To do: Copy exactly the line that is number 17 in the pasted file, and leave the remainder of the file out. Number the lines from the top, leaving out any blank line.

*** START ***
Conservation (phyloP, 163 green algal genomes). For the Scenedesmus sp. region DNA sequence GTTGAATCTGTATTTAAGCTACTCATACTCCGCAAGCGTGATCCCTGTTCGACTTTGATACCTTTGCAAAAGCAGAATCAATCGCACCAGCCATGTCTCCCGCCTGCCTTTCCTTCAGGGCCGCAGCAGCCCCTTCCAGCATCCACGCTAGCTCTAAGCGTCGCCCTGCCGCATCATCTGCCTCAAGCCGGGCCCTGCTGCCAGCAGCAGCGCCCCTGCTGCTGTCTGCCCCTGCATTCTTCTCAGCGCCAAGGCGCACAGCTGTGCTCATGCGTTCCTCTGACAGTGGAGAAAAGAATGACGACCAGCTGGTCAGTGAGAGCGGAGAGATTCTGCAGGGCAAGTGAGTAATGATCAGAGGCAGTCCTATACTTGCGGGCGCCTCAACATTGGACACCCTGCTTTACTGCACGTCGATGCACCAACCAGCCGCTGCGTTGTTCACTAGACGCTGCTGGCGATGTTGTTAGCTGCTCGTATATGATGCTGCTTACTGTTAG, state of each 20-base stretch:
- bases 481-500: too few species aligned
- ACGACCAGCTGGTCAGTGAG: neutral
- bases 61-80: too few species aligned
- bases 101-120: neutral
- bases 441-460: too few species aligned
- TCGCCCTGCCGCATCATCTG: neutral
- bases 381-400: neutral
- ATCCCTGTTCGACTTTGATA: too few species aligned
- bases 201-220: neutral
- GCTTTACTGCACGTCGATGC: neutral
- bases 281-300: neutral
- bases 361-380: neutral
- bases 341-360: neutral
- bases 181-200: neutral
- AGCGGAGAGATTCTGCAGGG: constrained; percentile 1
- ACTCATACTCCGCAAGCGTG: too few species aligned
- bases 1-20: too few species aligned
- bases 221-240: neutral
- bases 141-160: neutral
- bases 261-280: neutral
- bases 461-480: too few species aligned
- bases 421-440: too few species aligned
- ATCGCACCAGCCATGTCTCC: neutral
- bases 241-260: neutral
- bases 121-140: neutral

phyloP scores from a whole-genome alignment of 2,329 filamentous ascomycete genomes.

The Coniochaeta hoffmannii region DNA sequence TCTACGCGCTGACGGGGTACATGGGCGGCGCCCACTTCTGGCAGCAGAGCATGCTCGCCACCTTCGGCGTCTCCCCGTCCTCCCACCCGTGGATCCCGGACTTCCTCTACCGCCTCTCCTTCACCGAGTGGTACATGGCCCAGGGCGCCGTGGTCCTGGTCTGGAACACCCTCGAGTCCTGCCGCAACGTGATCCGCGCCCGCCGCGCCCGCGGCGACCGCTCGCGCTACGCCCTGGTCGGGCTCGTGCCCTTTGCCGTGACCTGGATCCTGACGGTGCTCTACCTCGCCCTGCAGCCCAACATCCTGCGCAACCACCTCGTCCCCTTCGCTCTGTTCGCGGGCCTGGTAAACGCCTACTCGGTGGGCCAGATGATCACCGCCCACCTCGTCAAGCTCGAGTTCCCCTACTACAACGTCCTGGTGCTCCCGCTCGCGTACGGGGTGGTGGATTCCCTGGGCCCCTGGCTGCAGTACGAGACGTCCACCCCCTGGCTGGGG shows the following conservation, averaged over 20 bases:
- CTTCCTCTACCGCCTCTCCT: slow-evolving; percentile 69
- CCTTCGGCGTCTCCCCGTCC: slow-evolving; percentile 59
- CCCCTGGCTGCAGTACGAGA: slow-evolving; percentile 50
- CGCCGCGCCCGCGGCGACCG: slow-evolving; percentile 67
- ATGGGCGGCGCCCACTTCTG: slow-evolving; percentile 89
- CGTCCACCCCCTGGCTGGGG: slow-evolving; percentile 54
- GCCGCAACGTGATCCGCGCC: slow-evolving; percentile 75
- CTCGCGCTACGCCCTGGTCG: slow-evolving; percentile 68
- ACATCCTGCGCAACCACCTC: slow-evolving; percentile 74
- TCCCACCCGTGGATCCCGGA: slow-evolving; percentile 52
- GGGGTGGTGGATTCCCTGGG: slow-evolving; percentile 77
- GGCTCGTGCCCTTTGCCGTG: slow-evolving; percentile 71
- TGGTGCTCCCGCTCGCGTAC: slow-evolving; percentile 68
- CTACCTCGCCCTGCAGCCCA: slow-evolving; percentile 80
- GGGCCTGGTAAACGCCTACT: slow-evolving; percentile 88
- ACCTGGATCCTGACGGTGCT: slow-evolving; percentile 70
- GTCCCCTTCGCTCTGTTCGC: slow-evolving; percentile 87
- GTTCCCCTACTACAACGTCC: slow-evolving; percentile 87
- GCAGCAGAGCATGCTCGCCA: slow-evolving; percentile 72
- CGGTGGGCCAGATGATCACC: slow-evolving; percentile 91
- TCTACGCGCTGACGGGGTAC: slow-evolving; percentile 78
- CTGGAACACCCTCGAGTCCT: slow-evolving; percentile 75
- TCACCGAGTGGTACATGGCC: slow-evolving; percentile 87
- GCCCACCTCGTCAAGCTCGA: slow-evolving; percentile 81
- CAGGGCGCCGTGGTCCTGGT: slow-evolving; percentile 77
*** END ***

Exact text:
- ACTCATACTCCGCAAGCGTG: too few species aligned